Preliminary budget calls for small increase in Taft’s Staff


A preliminary budget for Taft High School calls for the school to increase its staffing level slightly and to hire an additional assistant principal, while a capital improvement project will include the restoration of the school’s brick.

"That means none of our faculty will be displaced and will be remaining in their positions," acting Taft principal Carolyn Rownd said at the May 6 meeting of the Taft High School Local School Council. The approximately $17 million budget is slightly higher than last year’s due to a projected enrollment increase from about 3,200 to 3,250 this fall, Rownd said.

Rownd said that she hopes that the school can hire five additional staff members and increase the number of assistant principals from three to four. She said that it is important that students attend school at the start of the semester so the school does not lose funding based on attendance.

The extra administrative position is needed to help faculty members with the school’s transition to a school with a full International Baccalaureate Program curriculum, which requires training for all staff members, Rownd said. The program’s philosophy stresses that critical thinking be incorporated throughout the curriculum and that students work on independent projects.

Rownd said that the budget is preliminary and that she is waiting for additional information before it is approved. The LSC held a special meeting Tuesday evening, May 20, to approve the budget.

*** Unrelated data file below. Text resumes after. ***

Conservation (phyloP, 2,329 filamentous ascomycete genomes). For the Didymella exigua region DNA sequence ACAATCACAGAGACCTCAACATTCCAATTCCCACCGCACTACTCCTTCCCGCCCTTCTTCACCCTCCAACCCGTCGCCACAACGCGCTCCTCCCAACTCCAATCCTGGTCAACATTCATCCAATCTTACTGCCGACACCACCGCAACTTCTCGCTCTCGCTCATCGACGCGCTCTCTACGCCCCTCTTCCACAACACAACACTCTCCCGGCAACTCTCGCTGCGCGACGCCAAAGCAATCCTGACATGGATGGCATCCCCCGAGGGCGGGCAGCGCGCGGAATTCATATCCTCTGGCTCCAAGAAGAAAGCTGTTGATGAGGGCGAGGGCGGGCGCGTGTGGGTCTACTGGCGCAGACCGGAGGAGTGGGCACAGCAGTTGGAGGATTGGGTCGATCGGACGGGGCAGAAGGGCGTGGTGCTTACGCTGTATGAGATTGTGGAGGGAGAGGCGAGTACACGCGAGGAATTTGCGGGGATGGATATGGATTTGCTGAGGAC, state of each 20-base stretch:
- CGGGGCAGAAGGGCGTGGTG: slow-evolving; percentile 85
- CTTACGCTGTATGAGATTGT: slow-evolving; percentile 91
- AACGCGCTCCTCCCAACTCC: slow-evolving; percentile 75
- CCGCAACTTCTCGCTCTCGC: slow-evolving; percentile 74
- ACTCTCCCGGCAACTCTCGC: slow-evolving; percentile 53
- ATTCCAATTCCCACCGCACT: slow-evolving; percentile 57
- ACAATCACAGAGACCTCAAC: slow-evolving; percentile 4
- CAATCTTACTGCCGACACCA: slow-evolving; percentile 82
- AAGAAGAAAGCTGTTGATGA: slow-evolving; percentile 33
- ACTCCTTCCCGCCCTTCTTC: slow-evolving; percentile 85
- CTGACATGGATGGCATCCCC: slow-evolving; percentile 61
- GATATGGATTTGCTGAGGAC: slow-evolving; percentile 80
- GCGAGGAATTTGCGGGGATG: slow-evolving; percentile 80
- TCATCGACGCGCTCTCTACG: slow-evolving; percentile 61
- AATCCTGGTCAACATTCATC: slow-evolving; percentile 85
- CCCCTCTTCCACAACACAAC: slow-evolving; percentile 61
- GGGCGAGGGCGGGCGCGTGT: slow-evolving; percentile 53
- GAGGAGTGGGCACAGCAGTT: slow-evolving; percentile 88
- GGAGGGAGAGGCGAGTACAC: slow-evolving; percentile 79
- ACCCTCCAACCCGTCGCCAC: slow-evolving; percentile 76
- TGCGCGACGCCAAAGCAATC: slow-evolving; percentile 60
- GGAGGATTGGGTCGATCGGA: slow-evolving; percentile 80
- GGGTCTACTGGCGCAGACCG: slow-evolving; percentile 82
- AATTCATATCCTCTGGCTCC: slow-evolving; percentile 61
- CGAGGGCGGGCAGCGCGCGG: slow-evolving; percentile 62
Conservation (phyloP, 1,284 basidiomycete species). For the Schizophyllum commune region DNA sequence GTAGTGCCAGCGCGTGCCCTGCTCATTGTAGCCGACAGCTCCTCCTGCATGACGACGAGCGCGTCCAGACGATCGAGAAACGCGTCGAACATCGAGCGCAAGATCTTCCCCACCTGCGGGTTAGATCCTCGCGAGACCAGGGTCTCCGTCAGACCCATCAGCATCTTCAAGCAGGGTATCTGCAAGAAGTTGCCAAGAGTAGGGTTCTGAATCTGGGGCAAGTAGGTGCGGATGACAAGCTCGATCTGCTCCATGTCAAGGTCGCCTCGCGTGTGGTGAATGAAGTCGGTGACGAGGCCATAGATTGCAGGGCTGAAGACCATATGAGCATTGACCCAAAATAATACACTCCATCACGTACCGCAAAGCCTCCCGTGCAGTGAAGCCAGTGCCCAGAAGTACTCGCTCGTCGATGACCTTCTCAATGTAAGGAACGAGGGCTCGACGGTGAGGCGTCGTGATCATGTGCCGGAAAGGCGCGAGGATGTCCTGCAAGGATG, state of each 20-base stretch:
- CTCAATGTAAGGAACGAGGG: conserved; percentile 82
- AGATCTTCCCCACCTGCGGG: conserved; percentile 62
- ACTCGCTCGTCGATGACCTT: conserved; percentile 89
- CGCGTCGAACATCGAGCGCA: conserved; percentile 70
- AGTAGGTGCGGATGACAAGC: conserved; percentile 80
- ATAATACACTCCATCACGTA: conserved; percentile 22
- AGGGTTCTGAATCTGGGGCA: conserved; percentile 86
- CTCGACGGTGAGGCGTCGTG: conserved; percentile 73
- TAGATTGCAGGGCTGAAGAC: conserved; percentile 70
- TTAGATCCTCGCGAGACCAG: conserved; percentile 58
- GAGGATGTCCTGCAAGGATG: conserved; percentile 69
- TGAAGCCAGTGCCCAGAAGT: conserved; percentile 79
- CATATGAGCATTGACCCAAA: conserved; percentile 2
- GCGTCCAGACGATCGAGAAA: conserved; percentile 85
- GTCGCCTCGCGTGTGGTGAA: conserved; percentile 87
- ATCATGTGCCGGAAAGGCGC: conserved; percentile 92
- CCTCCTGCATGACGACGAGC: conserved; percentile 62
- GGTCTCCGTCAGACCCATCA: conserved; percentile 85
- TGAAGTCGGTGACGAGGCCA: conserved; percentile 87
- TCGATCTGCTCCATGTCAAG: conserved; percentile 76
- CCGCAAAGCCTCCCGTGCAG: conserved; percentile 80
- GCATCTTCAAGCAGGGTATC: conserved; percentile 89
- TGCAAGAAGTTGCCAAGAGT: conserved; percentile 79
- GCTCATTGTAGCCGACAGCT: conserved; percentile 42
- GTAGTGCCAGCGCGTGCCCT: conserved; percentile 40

Rownd also reported that she recently learned that an infrastructure improvement project at Taft will include a "restoration power wash" of the exterior of the building. "It will significantly bring the building back to what it was 80 years ago," she said.

Decades of pollutants and weather have taken a toll on the brick and terra cotta exterior, Rownd said. The project also includes new science labs and lockers for the school.

Also at the meeting, the council approved a motion calling for the standard student fee to increase from $243 to $250 next year. The fee includes a new $20 charge for the International Baccalaureate Program that will help fund student projects. Students may face additional fees, including charges for art and music classes and a gym uniform.

It also was announced at the meeting that 51 percent of the 300 parents who filled out a survey on the school’s dress code said that the code does not serve its intended purpose. The dress code, which requires that students wear a white collared shirt and dark pants or blue jeans, was implemented about 15 years ago to address concerns about gangs and inappropriate clothing.

The students who conducted the survey are asking the school to revise the dress code to provide more options. The surveys were filled out at report card pickup day.

Rownd said that there is a lot of resistance among faculty members to the idea of changing the dress code. Students also are permitted wear clothing with the Taft logo which is sold at the school, and the administration occasionally waives the dress code for students who are participating in a charity fund-raiser.

It also was announced that Taft may need to purchase more computers, including tablets and laptops, to in the next few years meet new requirements for administering standardized tests. The council authorized the purchase of about 30 new Chromebook computers at $300 each, and some LSC members said that schools could struggle to find funds for the hundreds of computers which could be required for the testing.

Rownd also reported that the senior class plans to donate a drinking fountain that accommodates water bottles and a new mascot uniform to the school and plans to donate funds to the Taft High School Foundation.

The next regular LSC meeting will be at 6 p.m. Tuesday, July 1. The council may hold several special meetings in June to discuss its search for a replacement for recently retired principal Mary Kay Cappitelli, whom Rownd replaced on a temporary basis.